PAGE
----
“Fat Chat”

An article circulating all over twitter today made me think. For a while.

The article, titled “Fat Chat Is No Light Matter,” by Andrea Wachter, is a brilliant piece that describes the harmful effects “fat talk” can have on our children.  In the article, Ms. Wachter describes standing behind a thirty-something woman who is speaking on the telephone to her friend in the presence of her young child.  The woman describes how “bad” she has been in her eating and goes on to talk about her remedy: not eating carbs that day to make up for the piece of cake she ate the day before.

Ms. Wachter could not be more right.  A professional who has dedicated herself to the treatment of eating disorders, Ms. Wachter is right right right. The “fat chat” we all engage in is harming our children and it is harming us.

I spent some time thinking of all the “fat chat” I had heard today. Just today. In fact, I narrowed it down to one eight hour work day, because let’s face it, Boy Eat is not a fat chat-er.

In one day of work, I heard:

I need to lose weight so badly. I’m going to start today. No more carbs, starting tonight.

I cannot believe I just ate ____________. No dinner tonight.  Definitely no more carbs for the rest of the day.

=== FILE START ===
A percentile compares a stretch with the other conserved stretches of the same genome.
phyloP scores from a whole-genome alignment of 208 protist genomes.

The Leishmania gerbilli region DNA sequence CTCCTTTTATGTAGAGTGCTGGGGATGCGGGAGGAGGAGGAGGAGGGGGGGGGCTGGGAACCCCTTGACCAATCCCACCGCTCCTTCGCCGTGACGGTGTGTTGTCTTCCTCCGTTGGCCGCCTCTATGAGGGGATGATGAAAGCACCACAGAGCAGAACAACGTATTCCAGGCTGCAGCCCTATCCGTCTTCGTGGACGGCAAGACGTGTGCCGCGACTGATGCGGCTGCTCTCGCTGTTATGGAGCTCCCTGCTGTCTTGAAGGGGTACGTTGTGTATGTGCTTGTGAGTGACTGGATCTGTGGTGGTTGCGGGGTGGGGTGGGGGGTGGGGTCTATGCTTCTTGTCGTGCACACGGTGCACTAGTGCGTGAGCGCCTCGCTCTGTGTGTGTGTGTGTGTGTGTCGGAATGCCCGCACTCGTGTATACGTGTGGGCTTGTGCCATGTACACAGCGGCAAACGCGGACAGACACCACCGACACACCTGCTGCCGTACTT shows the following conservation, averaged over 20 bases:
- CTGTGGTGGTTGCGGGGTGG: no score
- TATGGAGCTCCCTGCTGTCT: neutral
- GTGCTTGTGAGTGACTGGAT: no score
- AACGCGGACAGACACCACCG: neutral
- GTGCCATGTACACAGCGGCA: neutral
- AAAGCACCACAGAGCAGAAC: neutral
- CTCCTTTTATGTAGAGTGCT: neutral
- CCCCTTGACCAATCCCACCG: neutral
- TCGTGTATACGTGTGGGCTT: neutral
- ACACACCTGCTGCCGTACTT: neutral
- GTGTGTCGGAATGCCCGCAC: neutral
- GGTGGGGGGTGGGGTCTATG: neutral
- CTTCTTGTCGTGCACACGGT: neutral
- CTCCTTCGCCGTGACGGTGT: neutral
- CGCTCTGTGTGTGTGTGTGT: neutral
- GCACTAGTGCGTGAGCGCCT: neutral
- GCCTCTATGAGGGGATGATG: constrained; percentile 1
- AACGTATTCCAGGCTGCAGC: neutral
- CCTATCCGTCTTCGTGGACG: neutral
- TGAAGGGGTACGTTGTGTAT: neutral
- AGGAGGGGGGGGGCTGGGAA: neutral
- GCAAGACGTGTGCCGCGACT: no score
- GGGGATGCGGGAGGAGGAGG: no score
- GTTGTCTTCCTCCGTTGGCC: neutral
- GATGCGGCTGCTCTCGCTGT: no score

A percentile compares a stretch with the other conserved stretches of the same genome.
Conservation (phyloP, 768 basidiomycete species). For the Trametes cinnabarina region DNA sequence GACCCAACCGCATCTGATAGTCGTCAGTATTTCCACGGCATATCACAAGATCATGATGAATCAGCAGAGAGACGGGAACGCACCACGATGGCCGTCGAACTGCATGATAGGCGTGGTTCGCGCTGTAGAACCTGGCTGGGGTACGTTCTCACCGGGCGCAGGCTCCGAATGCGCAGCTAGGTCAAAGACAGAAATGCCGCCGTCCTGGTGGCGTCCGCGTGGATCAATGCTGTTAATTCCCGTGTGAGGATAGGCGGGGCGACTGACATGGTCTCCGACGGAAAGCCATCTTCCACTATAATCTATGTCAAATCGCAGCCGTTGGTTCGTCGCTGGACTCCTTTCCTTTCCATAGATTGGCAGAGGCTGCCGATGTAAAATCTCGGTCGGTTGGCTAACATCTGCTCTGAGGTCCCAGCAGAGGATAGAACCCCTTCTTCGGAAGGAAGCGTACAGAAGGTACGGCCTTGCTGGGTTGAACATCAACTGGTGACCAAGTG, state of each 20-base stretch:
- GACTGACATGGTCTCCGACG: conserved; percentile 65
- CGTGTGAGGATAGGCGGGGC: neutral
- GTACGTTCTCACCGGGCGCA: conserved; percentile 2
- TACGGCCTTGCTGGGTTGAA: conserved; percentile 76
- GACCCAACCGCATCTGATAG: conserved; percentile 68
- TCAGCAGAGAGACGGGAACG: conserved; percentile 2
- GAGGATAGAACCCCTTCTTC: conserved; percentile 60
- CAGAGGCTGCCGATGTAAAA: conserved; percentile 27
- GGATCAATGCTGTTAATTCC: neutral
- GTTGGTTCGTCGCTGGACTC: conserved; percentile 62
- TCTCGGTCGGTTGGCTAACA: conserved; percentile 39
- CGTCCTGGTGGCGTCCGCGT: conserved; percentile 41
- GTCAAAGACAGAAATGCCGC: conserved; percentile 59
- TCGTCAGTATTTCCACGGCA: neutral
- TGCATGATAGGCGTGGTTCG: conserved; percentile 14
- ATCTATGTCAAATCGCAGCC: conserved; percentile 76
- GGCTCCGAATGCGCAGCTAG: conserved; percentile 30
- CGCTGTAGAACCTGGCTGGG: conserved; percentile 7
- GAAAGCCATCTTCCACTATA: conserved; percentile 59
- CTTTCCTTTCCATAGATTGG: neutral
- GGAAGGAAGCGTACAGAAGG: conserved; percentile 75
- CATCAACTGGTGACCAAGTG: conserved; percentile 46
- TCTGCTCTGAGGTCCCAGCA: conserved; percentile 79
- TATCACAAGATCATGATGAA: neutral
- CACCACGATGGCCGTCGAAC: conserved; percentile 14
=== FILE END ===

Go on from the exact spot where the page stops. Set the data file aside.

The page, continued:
He makes ______ for me. The only problem with that? My fat ____ will just get fatter.

The problem with fat chat, when it is overheard by our children, or by each other, is that it has no positive effect whatsoever.  This “fat chat,” as coined by Ms. Wachter, does not inspire us to be healthier, eat healthier, live healthier. It does not encourage us to exercise (because, after all, if food has this much power, what is the point?) Most importantly, it makes us afraid to eat, and afraid of food.

In a nation and world overwhelmed by young men and women who succumb to eating disorders younger and younger, where we can now classify eating disorders as an epidemic, this “fat chat” that must be controlled. Immediately. And, the first step might be easier than you think.

The next time you find yourself listening to “fat chat” or speaking “fat chat” perhaps you should stop it, as best you can. Remember this: it’s either the fat chat, or us.

To read Ms. Wachter’s article, please go to: http://www.eatingdisordersreview.com/nl/nl_edt_11.html


2 thoughts on ““Fat Chat”

  1. i agree with you–theres deff nothing good about fat chat.
    if kids hear their parents saying stuff like that then they will grow up as teens thinking negatively about their body which cud trigger an ED.

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